Translation and Classical Reception Studies: Mapping the Terrain
|January 13, 2020||Posted by Moderator under Announcements, CHS Greece Programs & Events|
Workshop | 17 – 18 January 2020
This workshop theorizes translation as a conceptual framework and testing ground for rethinking the reception of classical antiquity. It addresses translations as a point of departure for every historical confrontation with the classics, highlighting tensions manifested in the domains of textuality, agency, temporality, communities, medium, transvaluations, and transgressions, and accentuating the crisscrossing pathways, which thread antiquity’s alterity to a global, transcultural and long-term history.
The workshop is held in cooperation with the Research Centre for Greek and Latin Literature, Academy of Athens, and it is supported by the Academy of Athens, the Kostas and Helen Urani Foundation, Harvard University’s Center for Hellenic Studies in Greece, and the Society for the Promotion of Hellenic Studies.
For more information and workshop attendance, please contact the Organizing Committee:
Friday 17 January
9.00-9.30 Welcome and Remarks
9.30-10.30 Richard Armstrong (University of Houston)
Co-agency, Materiality, and Reception: Thoughts on Renaissance Translation of Epic
10.30-11.30 Lorna Hardwick (Open University, UK)
Agencies and Translation: Theories and Practices.
11.30-12.30 Henry Stead (University of St. Andrews)
A Communist Catullus: Jack Lindsay and Ideology in Translation.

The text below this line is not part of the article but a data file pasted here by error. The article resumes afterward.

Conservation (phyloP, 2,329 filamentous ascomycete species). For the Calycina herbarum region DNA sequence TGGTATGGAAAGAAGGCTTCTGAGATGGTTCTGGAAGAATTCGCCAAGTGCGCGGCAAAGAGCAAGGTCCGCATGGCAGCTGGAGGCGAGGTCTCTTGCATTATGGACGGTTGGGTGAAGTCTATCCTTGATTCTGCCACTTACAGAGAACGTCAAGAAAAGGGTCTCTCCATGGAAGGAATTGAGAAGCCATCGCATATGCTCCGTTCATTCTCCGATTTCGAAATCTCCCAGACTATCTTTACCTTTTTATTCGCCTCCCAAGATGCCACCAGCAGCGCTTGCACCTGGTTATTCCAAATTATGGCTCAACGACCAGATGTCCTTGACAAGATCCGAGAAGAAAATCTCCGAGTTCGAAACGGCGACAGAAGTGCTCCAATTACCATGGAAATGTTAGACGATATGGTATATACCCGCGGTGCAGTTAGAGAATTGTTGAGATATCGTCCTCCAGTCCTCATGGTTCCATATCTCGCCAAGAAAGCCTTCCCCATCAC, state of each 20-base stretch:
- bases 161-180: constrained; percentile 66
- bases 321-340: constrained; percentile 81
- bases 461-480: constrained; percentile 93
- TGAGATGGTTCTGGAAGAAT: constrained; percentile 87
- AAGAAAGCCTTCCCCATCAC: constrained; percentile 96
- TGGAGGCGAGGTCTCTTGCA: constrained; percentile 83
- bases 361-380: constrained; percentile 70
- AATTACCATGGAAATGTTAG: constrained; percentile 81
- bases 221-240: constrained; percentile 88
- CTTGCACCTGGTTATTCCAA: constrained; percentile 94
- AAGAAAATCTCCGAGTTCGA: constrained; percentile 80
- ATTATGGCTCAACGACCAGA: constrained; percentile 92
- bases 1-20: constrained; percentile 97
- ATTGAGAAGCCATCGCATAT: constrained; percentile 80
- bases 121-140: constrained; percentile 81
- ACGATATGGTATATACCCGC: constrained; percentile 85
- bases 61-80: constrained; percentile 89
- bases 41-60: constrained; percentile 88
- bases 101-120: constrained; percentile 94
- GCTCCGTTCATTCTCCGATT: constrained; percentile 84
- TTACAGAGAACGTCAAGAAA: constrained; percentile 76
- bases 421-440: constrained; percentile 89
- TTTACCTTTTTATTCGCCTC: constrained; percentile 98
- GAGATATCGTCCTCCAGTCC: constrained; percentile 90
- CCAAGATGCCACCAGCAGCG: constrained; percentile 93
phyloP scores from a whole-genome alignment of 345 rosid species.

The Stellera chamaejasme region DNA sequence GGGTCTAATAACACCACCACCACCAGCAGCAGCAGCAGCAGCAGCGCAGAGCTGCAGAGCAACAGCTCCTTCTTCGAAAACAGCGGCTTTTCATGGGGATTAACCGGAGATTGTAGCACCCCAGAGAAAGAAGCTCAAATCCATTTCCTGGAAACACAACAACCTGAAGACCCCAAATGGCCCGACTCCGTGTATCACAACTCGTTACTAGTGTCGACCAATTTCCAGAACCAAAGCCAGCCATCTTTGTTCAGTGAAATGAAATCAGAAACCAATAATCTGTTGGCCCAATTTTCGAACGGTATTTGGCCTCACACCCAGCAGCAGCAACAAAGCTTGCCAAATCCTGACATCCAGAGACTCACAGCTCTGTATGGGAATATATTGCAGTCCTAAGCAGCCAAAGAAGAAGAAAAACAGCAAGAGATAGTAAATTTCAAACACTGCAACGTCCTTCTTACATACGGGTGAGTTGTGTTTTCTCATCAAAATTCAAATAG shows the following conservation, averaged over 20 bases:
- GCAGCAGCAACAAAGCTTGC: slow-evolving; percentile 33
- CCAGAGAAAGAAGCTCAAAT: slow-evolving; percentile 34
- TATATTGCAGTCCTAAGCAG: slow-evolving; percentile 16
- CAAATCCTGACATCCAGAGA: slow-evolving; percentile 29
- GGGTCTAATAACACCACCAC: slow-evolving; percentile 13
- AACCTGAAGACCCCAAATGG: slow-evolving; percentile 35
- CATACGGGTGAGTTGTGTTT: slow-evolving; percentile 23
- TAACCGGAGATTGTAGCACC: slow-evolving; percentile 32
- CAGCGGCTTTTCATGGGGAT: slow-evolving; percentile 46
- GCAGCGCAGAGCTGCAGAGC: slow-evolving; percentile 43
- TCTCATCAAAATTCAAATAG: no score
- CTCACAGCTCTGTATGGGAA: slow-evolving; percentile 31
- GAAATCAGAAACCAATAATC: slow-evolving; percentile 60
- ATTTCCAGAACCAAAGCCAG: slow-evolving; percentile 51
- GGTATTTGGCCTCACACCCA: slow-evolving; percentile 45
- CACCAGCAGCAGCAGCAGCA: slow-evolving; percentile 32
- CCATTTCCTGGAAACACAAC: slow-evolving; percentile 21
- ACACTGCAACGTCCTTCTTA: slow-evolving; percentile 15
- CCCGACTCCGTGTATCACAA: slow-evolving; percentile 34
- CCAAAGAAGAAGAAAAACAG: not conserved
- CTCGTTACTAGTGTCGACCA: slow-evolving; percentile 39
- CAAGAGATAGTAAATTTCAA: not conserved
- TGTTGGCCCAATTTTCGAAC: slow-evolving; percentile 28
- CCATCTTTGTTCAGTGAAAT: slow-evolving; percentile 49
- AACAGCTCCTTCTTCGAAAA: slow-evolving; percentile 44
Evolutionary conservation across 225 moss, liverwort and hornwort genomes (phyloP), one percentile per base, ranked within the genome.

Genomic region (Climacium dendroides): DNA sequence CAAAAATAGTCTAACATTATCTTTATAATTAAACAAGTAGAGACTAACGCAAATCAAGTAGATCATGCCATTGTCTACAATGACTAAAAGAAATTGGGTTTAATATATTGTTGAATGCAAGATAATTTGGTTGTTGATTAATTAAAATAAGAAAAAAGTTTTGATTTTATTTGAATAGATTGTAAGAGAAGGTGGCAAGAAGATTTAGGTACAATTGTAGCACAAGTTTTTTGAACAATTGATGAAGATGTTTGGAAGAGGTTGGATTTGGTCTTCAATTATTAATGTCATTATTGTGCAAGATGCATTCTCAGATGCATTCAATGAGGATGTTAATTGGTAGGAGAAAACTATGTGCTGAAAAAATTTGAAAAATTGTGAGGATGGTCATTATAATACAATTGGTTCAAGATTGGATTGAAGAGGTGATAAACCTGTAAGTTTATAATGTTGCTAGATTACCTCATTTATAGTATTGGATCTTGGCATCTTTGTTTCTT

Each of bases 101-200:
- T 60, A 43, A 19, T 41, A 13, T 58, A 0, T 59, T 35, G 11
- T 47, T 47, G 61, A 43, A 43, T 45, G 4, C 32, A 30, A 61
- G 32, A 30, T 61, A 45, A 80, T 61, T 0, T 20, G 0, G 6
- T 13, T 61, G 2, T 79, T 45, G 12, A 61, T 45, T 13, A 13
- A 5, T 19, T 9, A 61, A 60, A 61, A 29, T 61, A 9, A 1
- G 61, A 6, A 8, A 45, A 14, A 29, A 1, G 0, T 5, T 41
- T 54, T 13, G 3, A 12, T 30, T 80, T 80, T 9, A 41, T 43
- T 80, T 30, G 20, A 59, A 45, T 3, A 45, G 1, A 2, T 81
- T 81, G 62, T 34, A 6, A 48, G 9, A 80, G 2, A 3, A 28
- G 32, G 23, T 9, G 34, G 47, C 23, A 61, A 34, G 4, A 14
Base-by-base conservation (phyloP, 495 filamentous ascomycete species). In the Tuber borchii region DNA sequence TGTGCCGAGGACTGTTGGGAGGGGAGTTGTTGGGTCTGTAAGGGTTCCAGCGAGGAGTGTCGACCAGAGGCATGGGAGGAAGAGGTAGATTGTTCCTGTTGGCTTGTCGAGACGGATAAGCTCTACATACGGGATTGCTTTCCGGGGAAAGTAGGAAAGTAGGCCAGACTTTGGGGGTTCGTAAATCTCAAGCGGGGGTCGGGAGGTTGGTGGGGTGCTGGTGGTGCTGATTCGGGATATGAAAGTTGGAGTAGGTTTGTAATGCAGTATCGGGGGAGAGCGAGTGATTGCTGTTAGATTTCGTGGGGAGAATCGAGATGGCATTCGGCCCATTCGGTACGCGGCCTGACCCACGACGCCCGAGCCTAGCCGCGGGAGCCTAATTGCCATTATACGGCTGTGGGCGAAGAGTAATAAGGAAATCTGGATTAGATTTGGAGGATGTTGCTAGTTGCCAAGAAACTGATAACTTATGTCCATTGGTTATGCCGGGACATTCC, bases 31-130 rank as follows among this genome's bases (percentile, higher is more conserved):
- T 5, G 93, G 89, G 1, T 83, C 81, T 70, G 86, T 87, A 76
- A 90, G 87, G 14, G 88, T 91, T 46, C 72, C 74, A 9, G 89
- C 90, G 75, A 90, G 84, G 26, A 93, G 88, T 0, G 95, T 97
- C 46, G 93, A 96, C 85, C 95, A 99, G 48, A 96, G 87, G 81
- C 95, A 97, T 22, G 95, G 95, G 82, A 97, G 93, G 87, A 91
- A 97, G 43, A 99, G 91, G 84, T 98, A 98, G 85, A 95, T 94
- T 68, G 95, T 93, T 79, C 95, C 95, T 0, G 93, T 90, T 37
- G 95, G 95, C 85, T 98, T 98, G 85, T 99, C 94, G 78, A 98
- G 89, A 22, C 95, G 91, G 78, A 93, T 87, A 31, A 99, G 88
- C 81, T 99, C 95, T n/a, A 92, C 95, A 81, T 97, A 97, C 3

13.30-14.30 Roundtable Discussion of Martindale’s Redeeming the Text
14.30-15.30 Emily Greenwood (Yale University)
Proprietary Translation and Black Classicisms: Race as a Mediating Factor in Classical Adaptations and Classical Receptions.
15.30-17.00 Daniel Orrells (King’s College, London)
Queer Unhistoricism and Greek Love: Translating Desires From/Into the Past
Paul Allen Miller (University of South Carolina) Response to Daniel Orrells
Saturday 18 January
10.00-11.00 Thomas E. Jenkins (Trinity University, San Antonio)
Performance as a Vector of Reception and Translation: The Case of Homer in the 21st Century
11.00-12.00 Karin Littau (University of Essex)
The Materialities of Reception: Anne Carson’s Catullus
13.00-14.00 Martin Voehler (Aristotle University of Thessaloniki)
Classical Literature as a remedium. Longinus’ Conception of the Sublime
14.00-15.00 Alexandra Lianeri (Aristotle University of Thessaloniki)
Temporalities of Translation in Conceptual History and Classical Reception Studies
15.00-16.00 Concluding Roundtable Discussion